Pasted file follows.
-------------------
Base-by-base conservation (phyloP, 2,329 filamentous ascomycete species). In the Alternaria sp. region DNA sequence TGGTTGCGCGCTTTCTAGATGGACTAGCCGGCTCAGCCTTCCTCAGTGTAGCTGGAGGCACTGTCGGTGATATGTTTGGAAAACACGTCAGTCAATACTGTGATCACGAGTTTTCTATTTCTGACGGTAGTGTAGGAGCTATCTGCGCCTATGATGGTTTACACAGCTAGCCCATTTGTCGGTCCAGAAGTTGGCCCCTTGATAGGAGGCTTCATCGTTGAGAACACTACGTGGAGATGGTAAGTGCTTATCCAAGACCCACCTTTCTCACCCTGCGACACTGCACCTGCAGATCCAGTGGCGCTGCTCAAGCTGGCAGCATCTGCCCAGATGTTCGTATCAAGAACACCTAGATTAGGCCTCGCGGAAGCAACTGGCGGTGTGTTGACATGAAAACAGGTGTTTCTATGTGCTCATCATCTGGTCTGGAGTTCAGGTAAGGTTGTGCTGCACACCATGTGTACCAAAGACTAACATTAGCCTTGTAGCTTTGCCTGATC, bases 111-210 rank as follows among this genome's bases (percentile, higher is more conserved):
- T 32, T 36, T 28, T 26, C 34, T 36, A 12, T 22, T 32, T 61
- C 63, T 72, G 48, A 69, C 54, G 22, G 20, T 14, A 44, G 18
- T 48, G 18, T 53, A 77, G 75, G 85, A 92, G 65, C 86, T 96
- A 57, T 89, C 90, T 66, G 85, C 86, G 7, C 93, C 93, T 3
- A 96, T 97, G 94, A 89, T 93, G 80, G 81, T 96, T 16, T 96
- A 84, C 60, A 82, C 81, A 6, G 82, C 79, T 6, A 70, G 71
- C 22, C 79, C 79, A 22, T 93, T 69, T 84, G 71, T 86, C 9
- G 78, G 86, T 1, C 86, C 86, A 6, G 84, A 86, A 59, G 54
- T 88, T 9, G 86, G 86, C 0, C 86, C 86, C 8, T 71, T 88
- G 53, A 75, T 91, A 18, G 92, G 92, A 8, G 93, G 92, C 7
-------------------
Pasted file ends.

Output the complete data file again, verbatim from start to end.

Base-by-base conservation (phyloP, 2,329 filamentous ascomycete species). In the Alternaria sp. region DNA sequence TGGTTGCGCGCTTTCTAGATGGACTAGCCGGCTCAGCCTTCCTCAGTGTAGCTGGAGGCACTGTCGGTGATATGTTTGGAAAACACGTCAGTCAATACTGTGATCACGAGTTTTCTATTTCTGACGGTAGTGTAGGAGCTATCTGCGCCTATGATGGTTTACACAGCTAGCCCATTTGTCGGTCCAGAAGTTGGCCCCTTGATAGGAGGCTTCATCGTTGAGAACACTACGTGGAGATGGTAAGTGCTTATCCAAGACCCACCTTTCTCACCCTGCGACACTGCACCTGCAGATCCAGTGGCGCTGCTCAAGCTGGCAGCATCTGCCCAGATGTTCGTATCAAGAACACCTAGATTAGGCCTCGCGGAAGCAACTGGCGGTGTGTTGACATGAAAACAGGTGTTTCTATGTGCTCATCATCTGGTCTGGAGTTCAGGTAAGGTTGTGCTGCACACCATGTGTACCAAAGACTAACATTAGCCTTGTAGCTTTGCCTGATC, bases 111-210 rank as follows among this genome's bases (percentile, higher is more conserved):
- T 32, T 36, T 28, T 26, C 34, T 36, A 12, T 22, T 32, T 61
- C 63, T 72, G 48, A 69, C 54, G 22, G 20, T 14, A 44, G 18
- T 48, G 18, T 53, A 77, G 75, G 85, A 92, G 65, C 86, T 96
- A 57, T 89, C 90, T 66, G 85, C 86, G 7, C 93, C 93, T 3
- A 96, T 97, G 94, A 89, T 93, G 80, G 81, T 96, T 16, T 96
- A 84, C 60, A 82, C 81, A 6, G 82, C 79, T 6, A 70, G 71
- C 22, C 79, C 79, A 22, T 93, T 69, T 84, G 71, T 86, C 9
- G 78, G 86, T 1, C 86, C 86, A 6, G 84, A 86, A 59, G 54
- T 88, T 9, G 86, G 86, C 0, C 86, C 86, C 8, T 71, T 88
- G 53, A 75, T 91, A 18, G 92, G 92, A 8, G 93, G 92, C 7